Typically, trainers will spend more time with their companion animal than the marine mammal, allowing more opportunities for HAIs to occur and a sense of attachment to develop; and although trainers will spend a proportionally large time of their week in the workplace, there is the possibility that HAIs with the marine mammal are reduced due to other duties required of the employee [17]. The length of interactions and their structure may also be a factor influencing attachment. HAIs occurring with marine mammals will typically be structured with set outcomes and a time limit to the interaction, whereas HAIs with companion animals are less structured, do not necessarily have time limits, and the individual has more freedom to decide what HAIs occur. Marine mammal trainers are not only concerned with the correct application of behavioural learning principles, but they also pay attention to and consider the effect of human body language, posture, and communication on the animals in their care [22].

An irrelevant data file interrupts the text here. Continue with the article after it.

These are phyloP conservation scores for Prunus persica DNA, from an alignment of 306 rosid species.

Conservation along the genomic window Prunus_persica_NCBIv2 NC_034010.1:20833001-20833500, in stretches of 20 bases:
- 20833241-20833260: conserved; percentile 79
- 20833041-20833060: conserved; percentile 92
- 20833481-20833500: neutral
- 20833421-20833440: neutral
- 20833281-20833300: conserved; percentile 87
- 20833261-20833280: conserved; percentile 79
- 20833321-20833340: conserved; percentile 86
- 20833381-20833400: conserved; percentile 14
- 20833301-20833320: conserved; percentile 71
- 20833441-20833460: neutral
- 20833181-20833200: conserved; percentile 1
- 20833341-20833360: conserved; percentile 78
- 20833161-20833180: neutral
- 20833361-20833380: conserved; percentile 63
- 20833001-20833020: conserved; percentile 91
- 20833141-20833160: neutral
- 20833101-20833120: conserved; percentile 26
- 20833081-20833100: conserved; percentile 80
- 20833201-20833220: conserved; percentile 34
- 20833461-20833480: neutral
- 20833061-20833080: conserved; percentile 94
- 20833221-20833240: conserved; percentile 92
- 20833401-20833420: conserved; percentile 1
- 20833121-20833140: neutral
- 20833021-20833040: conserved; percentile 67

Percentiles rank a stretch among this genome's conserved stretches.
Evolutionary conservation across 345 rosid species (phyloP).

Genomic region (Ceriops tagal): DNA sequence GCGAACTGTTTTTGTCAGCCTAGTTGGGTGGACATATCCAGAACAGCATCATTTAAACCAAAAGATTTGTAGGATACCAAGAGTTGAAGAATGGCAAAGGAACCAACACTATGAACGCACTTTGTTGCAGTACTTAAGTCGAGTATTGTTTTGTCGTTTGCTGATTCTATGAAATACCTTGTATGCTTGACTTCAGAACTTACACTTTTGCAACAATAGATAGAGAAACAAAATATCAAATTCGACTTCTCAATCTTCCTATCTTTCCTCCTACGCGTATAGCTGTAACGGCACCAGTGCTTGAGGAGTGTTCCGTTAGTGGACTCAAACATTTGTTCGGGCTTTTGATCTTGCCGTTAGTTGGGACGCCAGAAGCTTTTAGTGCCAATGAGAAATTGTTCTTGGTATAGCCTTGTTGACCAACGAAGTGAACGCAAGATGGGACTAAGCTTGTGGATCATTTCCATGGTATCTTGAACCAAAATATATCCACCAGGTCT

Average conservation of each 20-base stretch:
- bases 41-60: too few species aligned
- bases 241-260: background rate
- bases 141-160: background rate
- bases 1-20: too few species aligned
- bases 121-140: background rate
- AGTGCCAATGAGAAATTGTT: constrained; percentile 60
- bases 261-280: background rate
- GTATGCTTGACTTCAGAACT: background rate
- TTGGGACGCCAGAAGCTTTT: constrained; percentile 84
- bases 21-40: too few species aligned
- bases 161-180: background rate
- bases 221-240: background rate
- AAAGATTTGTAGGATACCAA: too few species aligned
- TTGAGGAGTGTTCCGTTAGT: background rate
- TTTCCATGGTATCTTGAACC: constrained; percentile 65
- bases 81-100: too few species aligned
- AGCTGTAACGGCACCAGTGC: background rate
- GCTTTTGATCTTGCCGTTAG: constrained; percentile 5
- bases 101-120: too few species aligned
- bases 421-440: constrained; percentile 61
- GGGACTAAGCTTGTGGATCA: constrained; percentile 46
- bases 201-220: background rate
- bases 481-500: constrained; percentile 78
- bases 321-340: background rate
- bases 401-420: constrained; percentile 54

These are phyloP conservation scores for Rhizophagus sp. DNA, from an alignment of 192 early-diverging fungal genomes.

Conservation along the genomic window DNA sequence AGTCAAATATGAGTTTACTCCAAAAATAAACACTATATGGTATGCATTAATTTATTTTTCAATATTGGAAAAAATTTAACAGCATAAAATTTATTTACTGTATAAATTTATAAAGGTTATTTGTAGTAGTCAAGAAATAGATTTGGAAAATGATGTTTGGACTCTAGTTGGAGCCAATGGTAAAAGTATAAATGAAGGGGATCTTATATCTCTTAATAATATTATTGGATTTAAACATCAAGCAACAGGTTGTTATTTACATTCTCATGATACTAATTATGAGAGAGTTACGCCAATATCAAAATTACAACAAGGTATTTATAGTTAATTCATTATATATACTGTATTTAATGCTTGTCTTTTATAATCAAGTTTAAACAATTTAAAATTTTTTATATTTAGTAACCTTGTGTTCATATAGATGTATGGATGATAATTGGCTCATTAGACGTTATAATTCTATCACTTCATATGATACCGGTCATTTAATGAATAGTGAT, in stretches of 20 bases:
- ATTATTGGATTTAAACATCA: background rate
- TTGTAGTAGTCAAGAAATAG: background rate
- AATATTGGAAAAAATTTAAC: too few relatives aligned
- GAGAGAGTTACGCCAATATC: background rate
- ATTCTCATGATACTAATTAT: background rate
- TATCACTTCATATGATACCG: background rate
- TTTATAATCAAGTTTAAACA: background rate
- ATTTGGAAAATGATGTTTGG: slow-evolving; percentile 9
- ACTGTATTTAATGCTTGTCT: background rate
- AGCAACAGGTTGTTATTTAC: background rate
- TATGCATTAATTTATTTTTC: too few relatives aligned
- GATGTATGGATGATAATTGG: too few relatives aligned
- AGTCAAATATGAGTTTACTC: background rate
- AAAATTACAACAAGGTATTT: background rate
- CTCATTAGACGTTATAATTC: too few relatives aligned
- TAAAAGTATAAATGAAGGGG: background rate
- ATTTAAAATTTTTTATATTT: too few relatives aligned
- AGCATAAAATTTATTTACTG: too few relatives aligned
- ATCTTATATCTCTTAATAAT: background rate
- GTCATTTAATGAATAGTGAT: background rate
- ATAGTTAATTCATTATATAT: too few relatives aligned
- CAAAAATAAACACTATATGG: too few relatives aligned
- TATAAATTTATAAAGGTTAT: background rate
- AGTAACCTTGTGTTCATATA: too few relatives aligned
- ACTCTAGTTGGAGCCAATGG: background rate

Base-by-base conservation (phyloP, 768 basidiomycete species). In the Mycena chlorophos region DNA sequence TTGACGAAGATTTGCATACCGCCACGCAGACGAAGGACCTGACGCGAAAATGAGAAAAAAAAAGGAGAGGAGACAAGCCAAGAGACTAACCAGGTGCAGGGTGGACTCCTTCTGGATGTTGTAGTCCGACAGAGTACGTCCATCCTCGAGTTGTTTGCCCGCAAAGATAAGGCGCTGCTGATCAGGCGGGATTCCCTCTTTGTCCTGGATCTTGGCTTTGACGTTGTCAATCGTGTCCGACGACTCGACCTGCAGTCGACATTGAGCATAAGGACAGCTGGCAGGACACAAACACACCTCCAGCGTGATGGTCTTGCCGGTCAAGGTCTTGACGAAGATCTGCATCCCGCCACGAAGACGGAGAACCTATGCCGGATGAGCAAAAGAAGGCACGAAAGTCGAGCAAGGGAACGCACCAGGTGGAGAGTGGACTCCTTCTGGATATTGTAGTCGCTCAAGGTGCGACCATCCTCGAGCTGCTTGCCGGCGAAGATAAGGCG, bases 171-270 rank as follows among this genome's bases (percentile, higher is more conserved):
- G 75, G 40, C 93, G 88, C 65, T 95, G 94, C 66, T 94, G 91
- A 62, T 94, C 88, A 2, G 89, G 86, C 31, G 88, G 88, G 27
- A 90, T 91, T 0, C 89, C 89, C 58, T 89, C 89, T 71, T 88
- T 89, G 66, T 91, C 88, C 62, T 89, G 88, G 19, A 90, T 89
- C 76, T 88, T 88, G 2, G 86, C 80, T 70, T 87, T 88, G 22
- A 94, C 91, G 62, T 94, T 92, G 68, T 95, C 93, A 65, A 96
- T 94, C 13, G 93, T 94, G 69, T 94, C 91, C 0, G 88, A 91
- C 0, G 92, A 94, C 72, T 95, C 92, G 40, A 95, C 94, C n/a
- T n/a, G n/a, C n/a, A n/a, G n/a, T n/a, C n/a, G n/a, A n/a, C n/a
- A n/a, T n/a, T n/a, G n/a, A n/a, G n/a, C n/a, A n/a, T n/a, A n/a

Qualitatively, the environment in which the interactions occur may also influence the sense of attachment. HAIs with marine mammals occur exclusively in the workplace, which has additional pressures for trainers, including meeting daily deadlines, ensuring guest satisfaction, and ensuring they are always working with the animals in a professional manner. The home environment, where most HAIs with companion animals occur, could be considered more relaxed. The absence of pressures in this environment would improve the individual’s mental wellbeing, making the trainer more receptive to becoming attached to the companion animal and the opportunity for a HAB to form [18,20]. Most pet owners consider the animals to be family members, which could add to this receptiveness [45]. The perspective of the trainer towards each animal may also be different; for example, having a sense of ownership of the companion animal which has increased attachment compared to a sense of guardianship over the marine mammal.